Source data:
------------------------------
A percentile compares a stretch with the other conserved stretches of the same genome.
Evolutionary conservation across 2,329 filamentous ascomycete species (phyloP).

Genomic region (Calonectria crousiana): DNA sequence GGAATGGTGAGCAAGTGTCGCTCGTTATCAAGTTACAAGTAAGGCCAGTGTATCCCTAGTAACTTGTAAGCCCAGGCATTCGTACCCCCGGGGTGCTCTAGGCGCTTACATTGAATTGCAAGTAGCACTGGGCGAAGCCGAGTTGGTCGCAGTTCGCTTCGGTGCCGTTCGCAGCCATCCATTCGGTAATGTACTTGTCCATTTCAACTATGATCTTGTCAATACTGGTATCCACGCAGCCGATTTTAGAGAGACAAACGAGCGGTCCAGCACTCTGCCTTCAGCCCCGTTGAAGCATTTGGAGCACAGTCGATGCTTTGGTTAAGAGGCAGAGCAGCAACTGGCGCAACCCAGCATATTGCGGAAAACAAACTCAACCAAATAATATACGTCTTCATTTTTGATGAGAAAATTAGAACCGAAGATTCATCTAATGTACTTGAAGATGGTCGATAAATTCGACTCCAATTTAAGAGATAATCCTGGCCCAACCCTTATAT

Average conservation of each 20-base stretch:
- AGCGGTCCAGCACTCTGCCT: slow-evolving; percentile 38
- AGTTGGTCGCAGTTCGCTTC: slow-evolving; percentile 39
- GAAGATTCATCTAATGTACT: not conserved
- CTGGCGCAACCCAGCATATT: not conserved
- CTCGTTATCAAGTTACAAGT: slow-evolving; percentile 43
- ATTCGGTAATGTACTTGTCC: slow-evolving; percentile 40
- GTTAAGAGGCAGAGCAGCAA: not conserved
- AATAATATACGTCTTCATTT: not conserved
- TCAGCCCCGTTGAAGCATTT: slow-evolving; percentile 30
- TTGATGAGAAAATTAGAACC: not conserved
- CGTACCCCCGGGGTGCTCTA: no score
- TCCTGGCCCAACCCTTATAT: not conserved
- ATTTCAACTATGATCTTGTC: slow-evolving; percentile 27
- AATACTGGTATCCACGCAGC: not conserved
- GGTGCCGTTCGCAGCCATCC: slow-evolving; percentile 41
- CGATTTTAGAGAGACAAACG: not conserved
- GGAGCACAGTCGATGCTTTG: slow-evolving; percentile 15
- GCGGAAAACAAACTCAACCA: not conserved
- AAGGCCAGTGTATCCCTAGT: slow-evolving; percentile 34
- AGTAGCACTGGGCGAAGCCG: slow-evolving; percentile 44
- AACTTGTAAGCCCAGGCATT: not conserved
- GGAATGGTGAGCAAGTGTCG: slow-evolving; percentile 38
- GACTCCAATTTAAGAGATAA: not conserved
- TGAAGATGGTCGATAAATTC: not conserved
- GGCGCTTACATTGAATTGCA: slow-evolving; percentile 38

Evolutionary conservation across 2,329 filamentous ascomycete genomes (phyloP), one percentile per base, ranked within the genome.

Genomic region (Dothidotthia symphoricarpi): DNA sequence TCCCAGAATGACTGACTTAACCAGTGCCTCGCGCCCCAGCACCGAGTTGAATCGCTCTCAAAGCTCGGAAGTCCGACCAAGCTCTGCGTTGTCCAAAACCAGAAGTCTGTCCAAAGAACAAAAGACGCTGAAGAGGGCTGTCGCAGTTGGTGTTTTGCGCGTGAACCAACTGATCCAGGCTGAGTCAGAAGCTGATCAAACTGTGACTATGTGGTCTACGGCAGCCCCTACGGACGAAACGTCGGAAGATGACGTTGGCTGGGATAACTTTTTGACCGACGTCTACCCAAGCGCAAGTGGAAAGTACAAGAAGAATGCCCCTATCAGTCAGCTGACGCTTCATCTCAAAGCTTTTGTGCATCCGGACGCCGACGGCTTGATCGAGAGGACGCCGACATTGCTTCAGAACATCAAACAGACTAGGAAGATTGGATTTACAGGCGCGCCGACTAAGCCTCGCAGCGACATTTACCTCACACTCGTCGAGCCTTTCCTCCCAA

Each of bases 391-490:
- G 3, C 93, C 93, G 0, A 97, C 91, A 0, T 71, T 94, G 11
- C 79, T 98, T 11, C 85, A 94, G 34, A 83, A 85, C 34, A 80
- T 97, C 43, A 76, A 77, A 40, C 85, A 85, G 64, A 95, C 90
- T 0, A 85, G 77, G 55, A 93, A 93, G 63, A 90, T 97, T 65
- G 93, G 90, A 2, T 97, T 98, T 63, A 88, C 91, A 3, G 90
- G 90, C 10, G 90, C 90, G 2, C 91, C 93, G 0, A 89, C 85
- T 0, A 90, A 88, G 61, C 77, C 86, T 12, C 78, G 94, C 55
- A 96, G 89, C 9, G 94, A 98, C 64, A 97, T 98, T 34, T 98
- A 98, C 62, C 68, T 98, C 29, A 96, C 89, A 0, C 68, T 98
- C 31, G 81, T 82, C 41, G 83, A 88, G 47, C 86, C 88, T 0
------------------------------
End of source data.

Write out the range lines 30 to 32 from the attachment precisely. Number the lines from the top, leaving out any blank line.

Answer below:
Evolutionary conservation across 2,329 filamentous ascomycete genomes (phyloP), one percentile per base, ranked within the genome.

Genomic region (Dothidotthia symphoricarpi): DNA sequence TCCCAGAATGACTGACTTAACCAGTGCCTCGCGCCCCAGCACCGAGTTGAATCGCTCTCAAAGCTCGGAAGTCCGACCAAGCTCTGCGTTGTCCAAAACCAGAAGTCTGTCCAAAGAACAAAAGACGCTGAAGAGGGCTGTCGCAGTTGGTGTTTTGCGCGTGAACCAACTGATCCAGGCTGAGTCAGAAGCTGATCAAACTGTGACTATGTGGTCTACGGCAGCCCCTACGGACGAAACGTCGGAAGATGACGTTGGCTGGGATAACTTTTTGACCGACGTCTACCCAAGCGCAAGTGGAAAGTACAAGAAGAATGCCCCTATCAGTCAGCTGACGCTTCATCTCAAAGCTTTTGTGCATCCGGACGCCGACGGCTTGATCGAGAGGACGCCGACATTGCTTCAGAACATCAAACAGACTAGGAAGATTGGATTTACAGGCGCGCCGACTAAGCCTCGCAGCGACATTTACCTCACACTCGTCGAGCCTTTCCTCCCAA

Each of bases 391-490: